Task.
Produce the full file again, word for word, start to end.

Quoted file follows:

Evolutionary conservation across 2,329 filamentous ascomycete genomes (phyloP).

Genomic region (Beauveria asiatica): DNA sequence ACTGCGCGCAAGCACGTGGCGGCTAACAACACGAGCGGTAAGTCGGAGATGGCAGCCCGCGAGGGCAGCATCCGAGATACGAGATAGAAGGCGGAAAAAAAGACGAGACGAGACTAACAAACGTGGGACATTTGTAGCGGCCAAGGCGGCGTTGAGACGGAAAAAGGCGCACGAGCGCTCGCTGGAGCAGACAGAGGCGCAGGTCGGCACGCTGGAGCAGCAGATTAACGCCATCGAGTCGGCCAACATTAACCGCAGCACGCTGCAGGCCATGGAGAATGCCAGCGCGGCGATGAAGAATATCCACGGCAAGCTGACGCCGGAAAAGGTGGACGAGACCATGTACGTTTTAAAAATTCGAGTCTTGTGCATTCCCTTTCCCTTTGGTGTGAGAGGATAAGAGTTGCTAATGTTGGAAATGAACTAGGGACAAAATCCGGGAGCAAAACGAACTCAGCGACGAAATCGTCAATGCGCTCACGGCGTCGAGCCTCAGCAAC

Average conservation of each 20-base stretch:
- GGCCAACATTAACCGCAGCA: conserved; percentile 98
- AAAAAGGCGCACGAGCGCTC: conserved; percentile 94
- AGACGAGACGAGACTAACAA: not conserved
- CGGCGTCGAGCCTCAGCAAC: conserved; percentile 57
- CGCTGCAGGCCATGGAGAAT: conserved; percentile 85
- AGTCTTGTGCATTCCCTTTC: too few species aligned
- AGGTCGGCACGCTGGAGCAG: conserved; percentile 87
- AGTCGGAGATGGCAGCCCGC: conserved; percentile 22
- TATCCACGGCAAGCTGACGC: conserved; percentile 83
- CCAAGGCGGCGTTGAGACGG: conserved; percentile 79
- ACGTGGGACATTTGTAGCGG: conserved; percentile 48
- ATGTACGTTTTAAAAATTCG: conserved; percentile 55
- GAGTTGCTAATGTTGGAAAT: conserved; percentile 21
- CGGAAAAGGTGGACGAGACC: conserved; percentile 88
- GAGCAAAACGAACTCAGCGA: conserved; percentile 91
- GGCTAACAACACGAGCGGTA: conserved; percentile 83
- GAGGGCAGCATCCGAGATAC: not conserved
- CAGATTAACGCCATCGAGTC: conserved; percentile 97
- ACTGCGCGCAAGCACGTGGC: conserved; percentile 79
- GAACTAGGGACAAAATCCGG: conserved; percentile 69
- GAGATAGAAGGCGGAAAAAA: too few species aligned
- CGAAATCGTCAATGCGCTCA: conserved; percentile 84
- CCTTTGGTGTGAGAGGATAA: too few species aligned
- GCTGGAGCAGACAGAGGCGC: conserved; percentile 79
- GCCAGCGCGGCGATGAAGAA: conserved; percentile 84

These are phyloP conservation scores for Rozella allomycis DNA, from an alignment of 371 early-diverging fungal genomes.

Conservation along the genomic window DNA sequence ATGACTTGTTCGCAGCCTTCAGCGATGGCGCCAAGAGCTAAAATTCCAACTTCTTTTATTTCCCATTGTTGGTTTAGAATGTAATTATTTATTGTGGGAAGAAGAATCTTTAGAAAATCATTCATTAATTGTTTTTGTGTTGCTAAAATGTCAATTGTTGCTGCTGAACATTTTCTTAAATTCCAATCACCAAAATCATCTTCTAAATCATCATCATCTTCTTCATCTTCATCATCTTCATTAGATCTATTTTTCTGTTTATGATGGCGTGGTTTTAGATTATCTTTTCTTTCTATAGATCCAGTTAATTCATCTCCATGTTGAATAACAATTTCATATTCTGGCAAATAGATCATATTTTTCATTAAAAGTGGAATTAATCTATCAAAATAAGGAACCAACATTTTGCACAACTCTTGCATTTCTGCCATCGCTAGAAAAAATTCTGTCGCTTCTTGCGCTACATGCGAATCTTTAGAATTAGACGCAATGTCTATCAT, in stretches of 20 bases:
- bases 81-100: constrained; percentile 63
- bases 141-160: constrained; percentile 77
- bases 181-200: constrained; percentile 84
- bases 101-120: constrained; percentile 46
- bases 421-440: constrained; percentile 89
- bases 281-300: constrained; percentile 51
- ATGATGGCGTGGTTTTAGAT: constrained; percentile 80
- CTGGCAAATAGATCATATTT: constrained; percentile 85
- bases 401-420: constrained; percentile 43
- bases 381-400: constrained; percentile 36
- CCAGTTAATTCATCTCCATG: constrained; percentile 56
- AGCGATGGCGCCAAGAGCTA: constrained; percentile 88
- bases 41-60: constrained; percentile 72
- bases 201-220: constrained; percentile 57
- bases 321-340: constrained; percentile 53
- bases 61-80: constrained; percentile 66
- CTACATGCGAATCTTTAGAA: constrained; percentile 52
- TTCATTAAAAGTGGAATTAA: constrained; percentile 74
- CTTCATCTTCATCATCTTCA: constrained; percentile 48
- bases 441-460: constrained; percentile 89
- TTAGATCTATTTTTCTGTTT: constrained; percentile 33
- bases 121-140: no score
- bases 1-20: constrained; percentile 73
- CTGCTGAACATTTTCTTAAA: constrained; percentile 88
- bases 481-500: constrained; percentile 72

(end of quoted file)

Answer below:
Evolutionary conservation across 2,329 filamentous ascomycete genomes (phyloP).

Genomic region (Beauveria asiatica): DNA sequence ACTGCGCGCAAGCACGTGGCGGCTAACAACACGAGCGGTAAGTCGGAGATGGCAGCCCGCGAGGGCAGCATCCGAGATACGAGATAGAAGGCGGAAAAAAAGACGAGACGAGACTAACAAACGTGGGACATTTGTAGCGGCCAAGGCGGCGTTGAGACGGAAAAAGGCGCACGAGCGCTCGCTGGAGCAGACAGAGGCGCAGGTCGGCACGCTGGAGCAGCAGATTAACGCCATCGAGTCGGCCAACATTAACCGCAGCACGCTGCAGGCCATGGAGAATGCCAGCGCGGCGATGAAGAATATCCACGGCAAGCTGACGCCGGAAAAGGTGGACGAGACCATGTACGTTTTAAAAATTCGAGTCTTGTGCATTCCCTTTCCCTTTGGTGTGAGAGGATAAGAGTTGCTAATGTTGGAAATGAACTAGGGACAAAATCCGGGAGCAAAACGAACTCAGCGACGAAATCGTCAATGCGCTCACGGCGTCGAGCCTCAGCAAC

Average conservation of each 20-base stretch:
- GGCCAACATTAACCGCAGCA: conserved; percentile 98
- AAAAAGGCGCACGAGCGCTC: conserved; percentile 94
- AGACGAGACGAGACTAACAA: not conserved
- CGGCGTCGAGCCTCAGCAAC: conserved; percentile 57
- CGCTGCAGGCCATGGAGAAT: conserved; percentile 85
- AGTCTTGTGCATTCCCTTTC: too few species aligned
- AGGTCGGCACGCTGGAGCAG: conserved; percentile 87
- AGTCGGAGATGGCAGCCCGC: conserved; percentile 22
- TATCCACGGCAAGCTGACGC: conserved; percentile 83
- CCAAGGCGGCGTTGAGACGG: conserved; percentile 79
- ACGTGGGACATTTGTAGCGG: conserved; percentile 48
- ATGTACGTTTTAAAAATTCG: conserved; percentile 55
- GAGTTGCTAATGTTGGAAAT: conserved; percentile 21
- CGGAAAAGGTGGACGAGACC: conserved; percentile 88
- GAGCAAAACGAACTCAGCGA: conserved; percentile 91
- GGCTAACAACACGAGCGGTA: conserved; percentile 83
- GAGGGCAGCATCCGAGATAC: not conserved
- CAGATTAACGCCATCGAGTC: conserved; percentile 97
- ACTGCGCGCAAGCACGTGGC: conserved; percentile 79
- GAACTAGGGACAAAATCCGG: conserved; percentile 69
- GAGATAGAAGGCGGAAAAAA: too few species aligned
- CGAAATCGTCAATGCGCTCA: conserved; percentile 84
- CCTTTGGTGTGAGAGGATAA: too few species aligned
- GCTGGAGCAGACAGAGGCGC: conserved; percentile 79
- GCCAGCGCGGCGATGAAGAA: conserved; percentile 84

These are phyloP conservation scores for Rozella allomycis DNA, from an alignment of 371 early-diverging fungal genomes.

Conservation along the genomic window DNA sequence ATGACTTGTTCGCAGCCTTCAGCGATGGCGCCAAGAGCTAAAATTCCAACTTCTTTTATTTCCCATTGTTGGTTTAGAATGTAATTATTTATTGTGGGAAGAAGAATCTTTAGAAAATCATTCATTAATTGTTTTTGTGTTGCTAAAATGTCAATTGTTGCTGCTGAACATTTTCTTAAATTCCAATCACCAAAATCATCTTCTAAATCATCATCATCTTCTTCATCTTCATCATCTTCATTAGATCTATTTTTCTGTTTATGATGGCGTGGTTTTAGATTATCTTTTCTTTCTATAGATCCAGTTAATTCATCTCCATGTTGAATAACAATTTCATATTCTGGCAAATAGATCATATTTTTCATTAAAAGTGGAATTAATCTATCAAAATAAGGAACCAACATTTTGCACAACTCTTGCATTTCTGCCATCGCTAGAAAAAATTCTGTCGCTTCTTGCGCTACATGCGAATCTTTAGAATTAGACGCAATGTCTATCAT, in stretches of 20 bases:
- bases 81-100: constrained; percentile 63
- bases 141-160: constrained; percentile 77
- bases 181-200: constrained; percentile 84
- bases 101-120: constrained; percentile 46
- bases 421-440: constrained; percentile 89
- bases 281-300: constrained; percentile 51
- ATGATGGCGTGGTTTTAGAT: constrained; percentile 80
- CTGGCAAATAGATCATATTT: constrained; percentile 85
- bases 401-420: constrained; percentile 43
- bases 381-400: constrained; percentile 36
- CCAGTTAATTCATCTCCATG: constrained; percentile 56
- AGCGATGGCGCCAAGAGCTA: constrained; percentile 88
- bases 41-60: constrained; percentile 72
- bases 201-220: constrained; percentile 57
- bases 321-340: constrained; percentile 53
- bases 61-80: constrained; percentile 66
- CTACATGCGAATCTTTAGAA: constrained; percentile 52
- TTCATTAAAAGTGGAATTAA: constrained; percentile 74
- CTTCATCTTCATCATCTTCA: constrained; percentile 48
- bases 441-460: constrained; percentile 89
- TTAGATCTATTTTTCTGTTT: constrained; percentile 33
- bases 121-140: no score
- bases 1-20: constrained; percentile 73
- CTGCTGAACATTTTCTTAAA: constrained; percentile 88
- bases 481-500: constrained; percentile 72